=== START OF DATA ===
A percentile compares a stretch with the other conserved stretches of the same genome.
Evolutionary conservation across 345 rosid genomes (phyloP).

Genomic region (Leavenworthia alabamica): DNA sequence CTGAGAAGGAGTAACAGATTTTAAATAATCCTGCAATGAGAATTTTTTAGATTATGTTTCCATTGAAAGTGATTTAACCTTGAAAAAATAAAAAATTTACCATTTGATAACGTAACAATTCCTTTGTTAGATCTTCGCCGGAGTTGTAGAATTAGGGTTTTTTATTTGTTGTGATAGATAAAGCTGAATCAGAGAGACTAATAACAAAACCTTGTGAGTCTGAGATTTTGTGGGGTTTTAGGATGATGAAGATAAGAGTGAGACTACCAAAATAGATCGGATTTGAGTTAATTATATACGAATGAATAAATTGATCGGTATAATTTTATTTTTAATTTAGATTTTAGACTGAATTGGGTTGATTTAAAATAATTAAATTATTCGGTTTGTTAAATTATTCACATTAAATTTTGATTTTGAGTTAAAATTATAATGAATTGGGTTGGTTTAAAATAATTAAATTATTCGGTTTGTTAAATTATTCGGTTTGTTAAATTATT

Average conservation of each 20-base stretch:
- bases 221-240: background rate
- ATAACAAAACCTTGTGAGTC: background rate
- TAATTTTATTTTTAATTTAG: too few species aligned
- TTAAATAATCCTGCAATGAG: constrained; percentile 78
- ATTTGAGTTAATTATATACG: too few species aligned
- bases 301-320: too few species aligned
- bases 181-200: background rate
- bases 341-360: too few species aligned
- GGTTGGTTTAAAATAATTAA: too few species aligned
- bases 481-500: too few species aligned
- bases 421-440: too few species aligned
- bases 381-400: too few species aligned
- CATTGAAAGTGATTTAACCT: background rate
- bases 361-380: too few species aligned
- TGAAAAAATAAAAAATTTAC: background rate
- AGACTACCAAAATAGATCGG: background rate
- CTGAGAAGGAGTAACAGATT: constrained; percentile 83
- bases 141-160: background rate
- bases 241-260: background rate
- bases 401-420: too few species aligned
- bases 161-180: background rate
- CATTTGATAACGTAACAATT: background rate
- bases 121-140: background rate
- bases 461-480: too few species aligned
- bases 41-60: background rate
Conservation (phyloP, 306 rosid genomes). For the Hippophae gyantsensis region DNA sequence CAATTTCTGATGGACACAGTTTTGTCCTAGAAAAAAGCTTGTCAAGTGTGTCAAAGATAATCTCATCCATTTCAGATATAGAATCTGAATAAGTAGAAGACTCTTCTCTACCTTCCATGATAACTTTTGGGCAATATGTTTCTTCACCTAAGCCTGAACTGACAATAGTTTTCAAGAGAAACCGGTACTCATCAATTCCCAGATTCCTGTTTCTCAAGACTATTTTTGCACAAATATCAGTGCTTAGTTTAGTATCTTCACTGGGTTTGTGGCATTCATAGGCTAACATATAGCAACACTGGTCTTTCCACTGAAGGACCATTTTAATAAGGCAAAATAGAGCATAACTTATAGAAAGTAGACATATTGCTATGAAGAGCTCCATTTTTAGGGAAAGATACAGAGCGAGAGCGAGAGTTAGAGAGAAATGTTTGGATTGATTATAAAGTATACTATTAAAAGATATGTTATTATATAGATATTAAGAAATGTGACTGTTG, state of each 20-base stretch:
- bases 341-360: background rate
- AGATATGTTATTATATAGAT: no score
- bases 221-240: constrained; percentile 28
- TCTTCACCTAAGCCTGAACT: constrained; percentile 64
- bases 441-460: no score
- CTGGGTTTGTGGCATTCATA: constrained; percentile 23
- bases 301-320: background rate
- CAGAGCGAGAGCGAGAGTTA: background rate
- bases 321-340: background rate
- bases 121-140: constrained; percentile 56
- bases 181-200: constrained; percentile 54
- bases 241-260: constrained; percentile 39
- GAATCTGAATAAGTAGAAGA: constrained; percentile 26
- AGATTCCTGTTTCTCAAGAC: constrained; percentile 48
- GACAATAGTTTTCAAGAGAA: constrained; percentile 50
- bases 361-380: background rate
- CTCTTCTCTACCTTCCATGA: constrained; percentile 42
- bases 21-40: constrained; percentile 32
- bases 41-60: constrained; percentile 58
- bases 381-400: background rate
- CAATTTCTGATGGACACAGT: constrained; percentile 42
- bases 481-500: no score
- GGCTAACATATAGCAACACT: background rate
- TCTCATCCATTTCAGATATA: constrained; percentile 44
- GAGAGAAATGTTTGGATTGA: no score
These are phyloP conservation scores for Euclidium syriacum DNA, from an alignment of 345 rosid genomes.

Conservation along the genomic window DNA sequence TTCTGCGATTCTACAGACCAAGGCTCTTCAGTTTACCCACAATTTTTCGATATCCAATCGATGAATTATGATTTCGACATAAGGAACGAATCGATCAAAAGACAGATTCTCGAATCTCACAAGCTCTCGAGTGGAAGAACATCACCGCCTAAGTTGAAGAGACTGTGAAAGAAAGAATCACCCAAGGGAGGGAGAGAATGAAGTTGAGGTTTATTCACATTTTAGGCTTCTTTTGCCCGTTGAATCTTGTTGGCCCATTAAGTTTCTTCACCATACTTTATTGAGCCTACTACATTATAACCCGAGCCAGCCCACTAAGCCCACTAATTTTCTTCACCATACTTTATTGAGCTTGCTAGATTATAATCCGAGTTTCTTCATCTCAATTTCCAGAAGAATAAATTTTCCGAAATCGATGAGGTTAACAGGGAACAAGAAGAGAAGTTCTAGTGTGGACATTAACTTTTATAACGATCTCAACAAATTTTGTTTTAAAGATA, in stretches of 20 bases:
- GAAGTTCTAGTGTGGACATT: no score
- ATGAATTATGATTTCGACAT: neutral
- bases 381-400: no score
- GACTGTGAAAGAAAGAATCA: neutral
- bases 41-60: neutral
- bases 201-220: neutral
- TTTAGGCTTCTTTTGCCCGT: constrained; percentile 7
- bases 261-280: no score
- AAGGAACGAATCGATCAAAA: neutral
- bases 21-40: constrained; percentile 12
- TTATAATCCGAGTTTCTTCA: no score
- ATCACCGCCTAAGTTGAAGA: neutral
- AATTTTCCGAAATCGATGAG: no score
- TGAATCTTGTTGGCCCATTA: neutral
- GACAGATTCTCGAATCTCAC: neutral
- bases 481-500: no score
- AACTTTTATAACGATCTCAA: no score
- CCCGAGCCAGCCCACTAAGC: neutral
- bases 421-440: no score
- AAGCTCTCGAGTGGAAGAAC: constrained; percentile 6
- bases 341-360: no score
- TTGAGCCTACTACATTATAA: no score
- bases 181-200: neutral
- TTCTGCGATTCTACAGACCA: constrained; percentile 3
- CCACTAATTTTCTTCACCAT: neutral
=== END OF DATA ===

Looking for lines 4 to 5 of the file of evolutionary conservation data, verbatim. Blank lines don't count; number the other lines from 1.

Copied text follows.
Average conservation of each 20-base stretch:
- bases 221-240: background rate